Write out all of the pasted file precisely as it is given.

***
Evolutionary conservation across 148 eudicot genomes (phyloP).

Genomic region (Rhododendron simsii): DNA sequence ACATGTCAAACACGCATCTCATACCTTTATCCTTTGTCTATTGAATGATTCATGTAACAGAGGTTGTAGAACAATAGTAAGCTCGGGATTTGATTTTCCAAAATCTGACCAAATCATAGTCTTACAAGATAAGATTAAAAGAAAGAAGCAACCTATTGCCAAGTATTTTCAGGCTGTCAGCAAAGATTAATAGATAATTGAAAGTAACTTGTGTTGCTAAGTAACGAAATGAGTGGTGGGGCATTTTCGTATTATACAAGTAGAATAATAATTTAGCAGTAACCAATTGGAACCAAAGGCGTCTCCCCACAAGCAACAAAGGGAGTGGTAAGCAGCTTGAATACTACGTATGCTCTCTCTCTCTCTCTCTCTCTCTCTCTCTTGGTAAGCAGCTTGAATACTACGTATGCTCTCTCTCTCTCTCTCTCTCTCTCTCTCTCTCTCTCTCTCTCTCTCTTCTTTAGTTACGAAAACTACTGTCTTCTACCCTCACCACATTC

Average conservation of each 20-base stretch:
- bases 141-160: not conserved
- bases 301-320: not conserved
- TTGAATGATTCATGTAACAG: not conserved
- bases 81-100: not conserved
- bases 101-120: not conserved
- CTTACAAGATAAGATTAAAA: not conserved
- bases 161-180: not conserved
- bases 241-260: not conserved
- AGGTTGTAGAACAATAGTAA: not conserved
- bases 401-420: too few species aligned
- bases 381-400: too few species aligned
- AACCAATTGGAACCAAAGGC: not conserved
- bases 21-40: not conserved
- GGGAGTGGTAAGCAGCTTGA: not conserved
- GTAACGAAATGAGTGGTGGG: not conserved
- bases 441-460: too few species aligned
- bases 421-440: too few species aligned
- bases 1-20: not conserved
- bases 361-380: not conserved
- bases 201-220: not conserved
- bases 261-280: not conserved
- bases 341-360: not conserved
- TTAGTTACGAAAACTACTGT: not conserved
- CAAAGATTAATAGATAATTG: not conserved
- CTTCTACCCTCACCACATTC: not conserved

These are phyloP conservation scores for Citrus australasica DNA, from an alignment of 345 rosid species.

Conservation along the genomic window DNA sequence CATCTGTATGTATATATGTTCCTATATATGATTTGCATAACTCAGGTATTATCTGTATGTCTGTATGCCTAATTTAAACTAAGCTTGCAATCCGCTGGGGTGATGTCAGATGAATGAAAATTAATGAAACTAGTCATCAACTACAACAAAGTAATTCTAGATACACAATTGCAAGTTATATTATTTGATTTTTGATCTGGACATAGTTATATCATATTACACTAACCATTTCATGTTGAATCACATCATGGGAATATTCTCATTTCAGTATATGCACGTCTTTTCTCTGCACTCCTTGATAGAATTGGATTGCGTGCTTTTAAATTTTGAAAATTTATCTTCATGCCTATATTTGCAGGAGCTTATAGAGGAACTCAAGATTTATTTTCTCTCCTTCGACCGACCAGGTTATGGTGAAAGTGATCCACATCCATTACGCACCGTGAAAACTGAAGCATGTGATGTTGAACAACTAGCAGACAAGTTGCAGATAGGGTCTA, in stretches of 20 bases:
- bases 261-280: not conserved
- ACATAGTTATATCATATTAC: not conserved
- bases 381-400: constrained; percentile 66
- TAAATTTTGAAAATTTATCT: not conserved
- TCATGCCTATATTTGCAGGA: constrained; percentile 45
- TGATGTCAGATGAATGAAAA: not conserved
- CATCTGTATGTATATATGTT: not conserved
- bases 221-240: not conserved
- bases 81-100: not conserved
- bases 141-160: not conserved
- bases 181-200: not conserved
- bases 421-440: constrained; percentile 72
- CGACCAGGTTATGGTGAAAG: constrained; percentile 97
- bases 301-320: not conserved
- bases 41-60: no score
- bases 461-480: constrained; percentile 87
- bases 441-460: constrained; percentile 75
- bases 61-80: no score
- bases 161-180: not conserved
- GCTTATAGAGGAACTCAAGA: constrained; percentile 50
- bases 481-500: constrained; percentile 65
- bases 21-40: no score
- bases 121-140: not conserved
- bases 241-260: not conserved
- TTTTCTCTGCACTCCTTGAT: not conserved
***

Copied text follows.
Evolutionary conservation across 148 eudicot genomes (phyloP).

Genomic region (Rhododendron simsii): DNA sequence ACATGTCAAACACGCATCTCATACCTTTATCCTTTGTCTATTGAATGATTCATGTAACAGAGGTTGTAGAACAATAGTAAGCTCGGGATTTGATTTTCCAAAATCTGACCAAATCATAGTCTTACAAGATAAGATTAAAAGAAAGAAGCAACCTATTGCCAAGTATTTTCAGGCTGTCAGCAAAGATTAATAGATAATTGAAAGTAACTTGTGTTGCTAAGTAACGAAATGAGTGGTGGGGCATTTTCGTATTATACAAGTAGAATAATAATTTAGCAGTAACCAATTGGAACCAAAGGCGTCTCCCCACAAGCAACAAAGGGAGTGGTAAGCAGCTTGAATACTACGTATGCTCTCTCTCTCTCTCTCTCTCTCTCTCTCTTGGTAAGCAGCTTGAATACTACGTATGCTCTCTCTCTCTCTCTCTCTCTCTCTCTCTCTCTCTCTCTCTCTCTCTTCTTTAGTTACGAAAACTACTGTCTTCTACCCTCACCACATTC

Average conservation of each 20-base stretch:
- bases 141-160: not conserved
- bases 301-320: not conserved
- TTGAATGATTCATGTAACAG: not conserved
- bases 81-100: not conserved
- bases 101-120: not conserved
- CTTACAAGATAAGATTAAAA: not conserved
- bases 161-180: not conserved
- bases 241-260: not conserved
- AGGTTGTAGAACAATAGTAA: not conserved
- bases 401-420: too few species aligned
- bases 381-400: too few species aligned
- AACCAATTGGAACCAAAGGC: not conserved
- bases 21-40: not conserved
- GGGAGTGGTAAGCAGCTTGA: not conserved
- GTAACGAAATGAGTGGTGGG: not conserved
- bases 441-460: too few species aligned
- bases 421-440: too few species aligned
- bases 1-20: not conserved
- bases 361-380: not conserved
- bases 201-220: not conserved
- bases 261-280: not conserved
- bases 341-360: not conserved
- TTAGTTACGAAAACTACTGT: not conserved
- CAAAGATTAATAGATAATTG: not conserved
- CTTCTACCCTCACCACATTC: not conserved

These are phyloP conservation scores for Citrus australasica DNA, from an alignment of 345 rosid species.

Conservation along the genomic window DNA sequence CATCTGTATGTATATATGTTCCTATATATGATTTGCATAACTCAGGTATTATCTGTATGTCTGTATGCCTAATTTAAACTAAGCTTGCAATCCGCTGGGGTGATGTCAGATGAATGAAAATTAATGAAACTAGTCATCAACTACAACAAAGTAATTCTAGATACACAATTGCAAGTTATATTATTTGATTTTTGATCTGGACATAGTTATATCATATTACACTAACCATTTCATGTTGAATCACATCATGGGAATATTCTCATTTCAGTATATGCACGTCTTTTCTCTGCACTCCTTGATAGAATTGGATTGCGTGCTTTTAAATTTTGAAAATTTATCTTCATGCCTATATTTGCAGGAGCTTATAGAGGAACTCAAGATTTATTTTCTCTCCTTCGACCGACCAGGTTATGGTGAAAGTGATCCACATCCATTACGCACCGTGAAAACTGAAGCATGTGATGTTGAACAACTAGCAGACAAGTTGCAGATAGGGTCTA, in stretches of 20 bases:
- bases 261-280: not conserved
- ACATAGTTATATCATATTAC: not conserved
- bases 381-400: constrained; percentile 66
- TAAATTTTGAAAATTTATCT: not conserved
- TCATGCCTATATTTGCAGGA: constrained; percentile 45
- TGATGTCAGATGAATGAAAA: not conserved
- CATCTGTATGTATATATGTT: not conserved
- bases 221-240: not conserved
- bases 81-100: not conserved
- bases 141-160: not conserved
- bases 181-200: not conserved
- bases 421-440: constrained; percentile 72
- CGACCAGGTTATGGTGAAAG: constrained; percentile 97
- bases 301-320: not conserved
- bases 41-60: no score
- bases 461-480: constrained; percentile 87
- bases 441-460: constrained; percentile 75
- bases 61-80: no score
- bases 161-180: not conserved
- GCTTATAGAGGAACTCAAGA: constrained; percentile 50
- bases 481-500: constrained; percentile 65
- bases 21-40: no score
- bases 121-140: not conserved
- bases 241-260: not conserved
- TTTTCTCTGCACTCCTTGAT: not conserved